Beardedness is not a word I would have ever expected to find in a scientific journal. However, it has sprouted up everywhere in one particular article published in the journal Psychological Reports. Beardedness – the condition of having a beard – apparently serves as a signal fora great number of qualities. From the first downy tufts that appear on awkward, pubescent boys to the magnificent monument of hair that graces Brian Blessed’s glorious face, the beard is one of the definitive markers of manhood. As puberty starts, testosterone levels in the blood spike causing hundred of hair follicles in the…

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Surveillance society

Posted on May 7th 2011 in Blog with Comments Off on Surveillance society

Ever found yourself doing something that you know you probably shouldn’t be doing? And, when you’re doing said unscrupulous act, are you constantly wary of anyone who might discover and judge you? Don’t worry, we’ve all been there. It turns out this fear of being caught is part of our evolved psychology. Acts of moral dubiousness are seen as being far worse when in the presence of another – as a study published this week has shown. To test this idea, the authors of the paper wrote two stories of malfeasance – one involving taking money from a missing wallet,…

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Grasping for attention

Posted on April 27th 2011 in Blog with Comments Off on Grasping for attention

Collectors come in all shapes and sizes. Some are relatively tame, such as the humble stamp collectors and comic book hunters. Others are harder to understand. For example, Michael Lewis has a handsome collection of Moist Towelettes. Sergei Frolov has over 150 Soviet Calculators. Most bizarrely though, for 27 years Graham Barker has been scouring the globe for only the finest examples of belly button fluff. Why do these people waste so much of their time and money (and sanity) on amassing large numbers of similar items. Many ideas have been suggested over the years. Some have said its purely…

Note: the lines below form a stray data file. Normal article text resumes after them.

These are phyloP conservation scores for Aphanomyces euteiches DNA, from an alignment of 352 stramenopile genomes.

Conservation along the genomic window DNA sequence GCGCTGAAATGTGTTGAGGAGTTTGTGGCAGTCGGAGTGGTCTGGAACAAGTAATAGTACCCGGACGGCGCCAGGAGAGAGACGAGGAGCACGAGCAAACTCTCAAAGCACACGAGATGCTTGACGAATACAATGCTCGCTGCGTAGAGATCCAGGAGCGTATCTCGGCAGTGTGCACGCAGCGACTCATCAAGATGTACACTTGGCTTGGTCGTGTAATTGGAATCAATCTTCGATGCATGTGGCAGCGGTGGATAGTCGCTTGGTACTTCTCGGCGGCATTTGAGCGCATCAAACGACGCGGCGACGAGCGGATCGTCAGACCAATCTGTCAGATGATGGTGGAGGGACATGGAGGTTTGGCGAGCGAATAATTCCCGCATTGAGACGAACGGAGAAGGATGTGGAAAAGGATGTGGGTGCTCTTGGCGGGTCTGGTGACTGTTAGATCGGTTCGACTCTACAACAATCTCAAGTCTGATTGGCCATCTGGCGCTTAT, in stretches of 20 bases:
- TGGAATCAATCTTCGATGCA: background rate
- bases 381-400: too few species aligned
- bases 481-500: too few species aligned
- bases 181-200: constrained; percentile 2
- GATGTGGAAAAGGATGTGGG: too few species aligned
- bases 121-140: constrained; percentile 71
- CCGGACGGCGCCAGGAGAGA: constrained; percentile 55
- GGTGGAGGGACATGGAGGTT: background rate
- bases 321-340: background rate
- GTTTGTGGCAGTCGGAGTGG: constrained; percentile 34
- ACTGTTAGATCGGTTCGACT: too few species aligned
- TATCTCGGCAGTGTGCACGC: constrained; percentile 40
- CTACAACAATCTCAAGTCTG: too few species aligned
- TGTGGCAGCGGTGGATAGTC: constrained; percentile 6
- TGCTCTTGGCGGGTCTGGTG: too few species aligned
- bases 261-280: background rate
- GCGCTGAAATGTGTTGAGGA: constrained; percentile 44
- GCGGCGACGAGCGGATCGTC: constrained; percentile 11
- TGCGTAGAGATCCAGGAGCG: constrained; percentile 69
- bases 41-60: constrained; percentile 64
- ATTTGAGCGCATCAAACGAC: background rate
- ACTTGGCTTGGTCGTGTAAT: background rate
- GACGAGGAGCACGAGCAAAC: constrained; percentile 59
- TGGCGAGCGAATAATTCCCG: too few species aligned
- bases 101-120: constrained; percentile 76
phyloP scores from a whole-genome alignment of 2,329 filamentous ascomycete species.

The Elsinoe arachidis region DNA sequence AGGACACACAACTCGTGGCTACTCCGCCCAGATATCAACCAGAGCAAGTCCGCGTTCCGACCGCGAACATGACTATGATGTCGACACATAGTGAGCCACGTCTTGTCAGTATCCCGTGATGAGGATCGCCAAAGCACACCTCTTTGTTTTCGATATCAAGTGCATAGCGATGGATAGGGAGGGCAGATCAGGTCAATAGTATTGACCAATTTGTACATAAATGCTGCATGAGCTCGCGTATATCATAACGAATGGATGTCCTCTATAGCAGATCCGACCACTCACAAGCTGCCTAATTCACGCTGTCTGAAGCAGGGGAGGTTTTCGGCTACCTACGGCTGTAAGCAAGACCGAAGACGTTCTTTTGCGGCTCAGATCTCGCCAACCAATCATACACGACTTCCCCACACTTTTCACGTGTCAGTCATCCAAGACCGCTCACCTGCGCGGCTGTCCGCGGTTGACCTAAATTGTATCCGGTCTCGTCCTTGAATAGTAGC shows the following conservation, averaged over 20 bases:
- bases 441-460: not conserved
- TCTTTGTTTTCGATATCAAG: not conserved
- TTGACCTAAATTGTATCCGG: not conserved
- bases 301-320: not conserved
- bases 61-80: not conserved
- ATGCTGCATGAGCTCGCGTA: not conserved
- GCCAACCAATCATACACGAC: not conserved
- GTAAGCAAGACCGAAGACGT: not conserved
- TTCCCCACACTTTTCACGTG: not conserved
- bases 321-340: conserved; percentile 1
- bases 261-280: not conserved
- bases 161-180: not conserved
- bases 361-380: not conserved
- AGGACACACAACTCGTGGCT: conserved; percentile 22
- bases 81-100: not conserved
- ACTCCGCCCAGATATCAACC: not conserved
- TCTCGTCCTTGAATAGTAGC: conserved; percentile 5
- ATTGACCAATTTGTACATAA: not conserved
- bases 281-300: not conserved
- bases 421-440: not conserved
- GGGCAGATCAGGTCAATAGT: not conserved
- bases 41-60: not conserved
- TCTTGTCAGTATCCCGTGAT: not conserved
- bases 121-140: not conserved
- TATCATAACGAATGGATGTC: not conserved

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Down in the dumps

Posted on March 21st 2011 in Blog with Comments Off on Down in the dumps

If you men out there have just broken up with your girlfriend, you will probably hear the platitude “time is the greatest healer”. Given enough time you will be able to forget that old flame and move on to someone better. Science has, unfortunately, shown this to be nothing but empty words. According to the Journal of Evolutionary Psychology [pdf], women viewed men who had been rejected by their previous partner as significantly less desirable for long term relationships. Men who dumped their old lady were actually seen as better partners. Conversely, men found women less attractive if they found…

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Nurturing nature

Posted on March 12th 2011 in Blog with Comments Off on Nurturing nature

Animal behaviour is a subject that has always fascinated me. At first glance, the actions of animals seems so familiar, obvious to the point of not being noteworthy. They eat when they are hungry, they run when danger is present, and they get down to it when, you know, they want to. What I find really interesting is the debate that so often crops up as to whether these behaviours are instinctual, built into the genetic makeup of the animal, or learnt through experience and upbringing. In other words, is it nature or nurture? I’d like to answer by saying…